BITE Recipe Writer’s Guide

If you fancy giving recipe writing a go then start here for a few tips and ideas.

One of the reasons we settled on the recipe as a format was the recognisable template. The recipe is immediately accessible to anyone but still contains some quite serious epistemology (get the book and read Why recipes? on page 8 for more on this).

Think about it:

  • The background to a recipe can be narrative, context or  conditions – anything that led to the recipe being created in the first place.
  • The ingredients are the artefacts and actions that are needed to make it work, to give it some characteristic or modify it some particular way.
  • The method is, well, the method – what you do to make the recipe work.
  • The other elements (cost, time, tips, notes etc.) are all additional information to help you organise recipes or are relevant supporting pieces of information.

Does any of that sound a bit like the basics needed to form a piece of research output? A nice way to summarise an interesting piece of your research?

So why not give it a go. Here’s a few more tips.

  • Write as if you are writing a recipe – not an academic paper. Imagine who you are writing for and try to keep the tone of your text appropriate to that audience.
  • Have a look through some example recipes and even cookbooks you have at home – you might find some styles you prefer to others.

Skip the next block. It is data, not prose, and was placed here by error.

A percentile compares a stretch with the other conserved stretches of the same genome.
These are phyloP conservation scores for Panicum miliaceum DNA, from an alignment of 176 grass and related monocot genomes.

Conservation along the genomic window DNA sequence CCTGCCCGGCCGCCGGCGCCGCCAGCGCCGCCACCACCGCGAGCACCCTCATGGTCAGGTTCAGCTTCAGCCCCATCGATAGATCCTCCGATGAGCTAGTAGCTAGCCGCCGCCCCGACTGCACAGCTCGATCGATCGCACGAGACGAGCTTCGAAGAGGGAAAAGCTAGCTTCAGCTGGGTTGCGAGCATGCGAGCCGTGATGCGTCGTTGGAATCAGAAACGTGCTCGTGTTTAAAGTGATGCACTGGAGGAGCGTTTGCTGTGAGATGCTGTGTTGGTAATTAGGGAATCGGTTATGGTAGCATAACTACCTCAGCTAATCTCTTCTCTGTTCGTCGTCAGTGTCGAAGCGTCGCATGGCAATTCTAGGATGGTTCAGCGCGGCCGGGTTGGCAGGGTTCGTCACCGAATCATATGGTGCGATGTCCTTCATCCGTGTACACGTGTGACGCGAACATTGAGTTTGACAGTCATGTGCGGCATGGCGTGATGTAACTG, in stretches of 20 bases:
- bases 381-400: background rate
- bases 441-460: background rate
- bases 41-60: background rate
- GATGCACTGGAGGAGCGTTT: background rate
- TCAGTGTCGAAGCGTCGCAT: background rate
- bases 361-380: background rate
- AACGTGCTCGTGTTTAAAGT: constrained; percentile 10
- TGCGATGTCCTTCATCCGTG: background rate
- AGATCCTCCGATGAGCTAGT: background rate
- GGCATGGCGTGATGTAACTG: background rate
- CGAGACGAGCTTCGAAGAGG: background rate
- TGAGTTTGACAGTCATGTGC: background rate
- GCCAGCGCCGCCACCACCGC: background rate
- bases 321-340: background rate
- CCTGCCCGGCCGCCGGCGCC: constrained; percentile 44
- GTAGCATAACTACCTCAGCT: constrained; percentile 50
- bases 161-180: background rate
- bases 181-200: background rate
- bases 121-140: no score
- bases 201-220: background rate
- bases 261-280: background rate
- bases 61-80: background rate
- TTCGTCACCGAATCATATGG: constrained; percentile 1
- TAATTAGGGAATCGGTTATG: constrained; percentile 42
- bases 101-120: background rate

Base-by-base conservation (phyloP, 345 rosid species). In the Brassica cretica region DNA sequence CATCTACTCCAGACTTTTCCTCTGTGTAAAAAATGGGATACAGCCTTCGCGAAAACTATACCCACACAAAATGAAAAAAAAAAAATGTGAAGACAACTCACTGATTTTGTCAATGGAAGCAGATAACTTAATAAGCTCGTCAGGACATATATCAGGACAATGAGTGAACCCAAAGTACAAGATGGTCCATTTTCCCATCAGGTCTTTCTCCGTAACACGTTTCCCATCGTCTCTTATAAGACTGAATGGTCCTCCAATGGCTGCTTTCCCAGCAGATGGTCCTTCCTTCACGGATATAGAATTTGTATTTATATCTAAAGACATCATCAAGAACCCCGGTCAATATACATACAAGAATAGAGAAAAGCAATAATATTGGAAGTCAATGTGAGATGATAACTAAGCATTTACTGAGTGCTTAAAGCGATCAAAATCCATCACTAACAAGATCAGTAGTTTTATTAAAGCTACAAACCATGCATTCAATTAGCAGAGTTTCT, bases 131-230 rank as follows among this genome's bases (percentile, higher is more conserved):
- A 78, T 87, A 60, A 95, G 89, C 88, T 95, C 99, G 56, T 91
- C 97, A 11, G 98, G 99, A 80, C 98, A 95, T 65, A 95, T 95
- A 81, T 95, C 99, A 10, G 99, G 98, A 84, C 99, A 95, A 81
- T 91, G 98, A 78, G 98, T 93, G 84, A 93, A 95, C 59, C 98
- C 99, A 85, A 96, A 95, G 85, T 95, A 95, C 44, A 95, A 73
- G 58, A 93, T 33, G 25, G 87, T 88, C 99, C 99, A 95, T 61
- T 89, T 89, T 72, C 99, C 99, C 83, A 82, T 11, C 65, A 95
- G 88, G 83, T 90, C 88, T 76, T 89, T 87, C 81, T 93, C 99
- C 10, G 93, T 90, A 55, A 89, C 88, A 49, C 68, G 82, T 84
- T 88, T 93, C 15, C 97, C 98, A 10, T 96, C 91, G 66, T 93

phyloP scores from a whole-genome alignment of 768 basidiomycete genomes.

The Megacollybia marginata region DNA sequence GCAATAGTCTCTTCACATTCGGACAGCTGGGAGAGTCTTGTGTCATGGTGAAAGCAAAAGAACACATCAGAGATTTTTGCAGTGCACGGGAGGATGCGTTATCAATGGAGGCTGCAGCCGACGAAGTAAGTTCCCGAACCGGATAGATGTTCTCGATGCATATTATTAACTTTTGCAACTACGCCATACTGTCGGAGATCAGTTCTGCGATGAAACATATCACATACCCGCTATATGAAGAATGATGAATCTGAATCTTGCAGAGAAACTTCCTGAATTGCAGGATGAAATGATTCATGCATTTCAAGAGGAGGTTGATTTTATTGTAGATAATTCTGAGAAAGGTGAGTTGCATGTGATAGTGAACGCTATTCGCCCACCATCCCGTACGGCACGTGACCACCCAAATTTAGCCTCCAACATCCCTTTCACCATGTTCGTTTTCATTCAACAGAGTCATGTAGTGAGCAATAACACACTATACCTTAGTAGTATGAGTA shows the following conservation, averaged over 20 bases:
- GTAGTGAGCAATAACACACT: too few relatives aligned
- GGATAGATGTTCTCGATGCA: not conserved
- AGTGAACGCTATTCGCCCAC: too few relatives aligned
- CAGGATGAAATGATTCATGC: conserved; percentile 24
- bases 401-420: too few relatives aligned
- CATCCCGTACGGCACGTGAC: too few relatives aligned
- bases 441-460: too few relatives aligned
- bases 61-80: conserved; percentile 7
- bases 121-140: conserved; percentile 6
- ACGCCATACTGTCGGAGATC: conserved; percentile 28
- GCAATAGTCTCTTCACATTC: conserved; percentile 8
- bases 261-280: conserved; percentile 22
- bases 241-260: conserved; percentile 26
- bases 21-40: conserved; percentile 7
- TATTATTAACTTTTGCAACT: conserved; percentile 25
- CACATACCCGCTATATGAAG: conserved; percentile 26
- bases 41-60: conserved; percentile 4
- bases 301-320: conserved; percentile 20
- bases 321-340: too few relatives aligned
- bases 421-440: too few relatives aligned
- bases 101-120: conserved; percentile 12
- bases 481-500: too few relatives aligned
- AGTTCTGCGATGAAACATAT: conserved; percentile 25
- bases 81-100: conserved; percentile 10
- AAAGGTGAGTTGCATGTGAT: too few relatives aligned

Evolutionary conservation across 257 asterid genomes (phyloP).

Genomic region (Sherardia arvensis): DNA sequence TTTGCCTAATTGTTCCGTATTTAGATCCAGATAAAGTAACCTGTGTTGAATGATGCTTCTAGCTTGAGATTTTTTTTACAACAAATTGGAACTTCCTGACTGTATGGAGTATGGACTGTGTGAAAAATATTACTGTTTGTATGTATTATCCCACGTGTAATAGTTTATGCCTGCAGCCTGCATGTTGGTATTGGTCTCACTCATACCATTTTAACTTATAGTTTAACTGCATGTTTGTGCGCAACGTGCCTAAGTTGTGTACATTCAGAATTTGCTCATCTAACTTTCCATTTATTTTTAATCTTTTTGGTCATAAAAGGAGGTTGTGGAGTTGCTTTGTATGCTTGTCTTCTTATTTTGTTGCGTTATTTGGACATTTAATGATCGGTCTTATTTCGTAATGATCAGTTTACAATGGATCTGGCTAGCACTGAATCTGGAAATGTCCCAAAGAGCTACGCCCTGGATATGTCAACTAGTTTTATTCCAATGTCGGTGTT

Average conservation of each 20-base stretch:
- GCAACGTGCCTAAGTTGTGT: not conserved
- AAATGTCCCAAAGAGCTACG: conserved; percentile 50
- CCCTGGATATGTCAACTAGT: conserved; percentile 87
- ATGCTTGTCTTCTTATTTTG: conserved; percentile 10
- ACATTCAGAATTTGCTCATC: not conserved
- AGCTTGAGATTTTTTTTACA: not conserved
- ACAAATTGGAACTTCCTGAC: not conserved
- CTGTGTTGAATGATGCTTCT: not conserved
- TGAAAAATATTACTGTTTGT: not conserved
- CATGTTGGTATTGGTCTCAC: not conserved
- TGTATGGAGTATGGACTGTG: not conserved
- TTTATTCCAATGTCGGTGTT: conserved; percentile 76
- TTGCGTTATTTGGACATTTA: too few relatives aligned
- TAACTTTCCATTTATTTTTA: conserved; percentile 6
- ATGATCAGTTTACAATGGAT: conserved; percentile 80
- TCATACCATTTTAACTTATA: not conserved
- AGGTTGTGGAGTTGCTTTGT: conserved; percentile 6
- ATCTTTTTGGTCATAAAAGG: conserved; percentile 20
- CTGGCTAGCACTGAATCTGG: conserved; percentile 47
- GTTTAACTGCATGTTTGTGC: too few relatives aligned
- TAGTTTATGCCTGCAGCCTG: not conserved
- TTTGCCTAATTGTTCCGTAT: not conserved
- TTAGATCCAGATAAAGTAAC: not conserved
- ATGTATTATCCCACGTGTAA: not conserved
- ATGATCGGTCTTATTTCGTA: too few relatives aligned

• Don’t underestimate the power of an image to help you set the tone of a recipe. This doesn’t just make things look good, it contributes to the conception  of the recipe.
  • Depending on your subject or stage of thinking, make good use of the Background section as a narrative for your recipe. Some recipe books go into great detail and story-telling to introduce recipes as more than simple sets of instructions.
  • The magic of recipes is that they are not fixed – they get tweaked, added to, mashed up with other recipes. If the template doesn’t do it for you – bend it!
  • Use recipes as sketches – I find I still use recipes if I have an idea for a paper or a research question.
  • Collaborating on a recipe is much easier than collaborating on a disorganised paper – that’s because the framework is already there and discussions about where things go are actually discussions about the epistemology (sometimes even the ontology!).
  • For larger pieces of work, think about making a recipe book…

So, give it a go and see what new flavours you can come up with.


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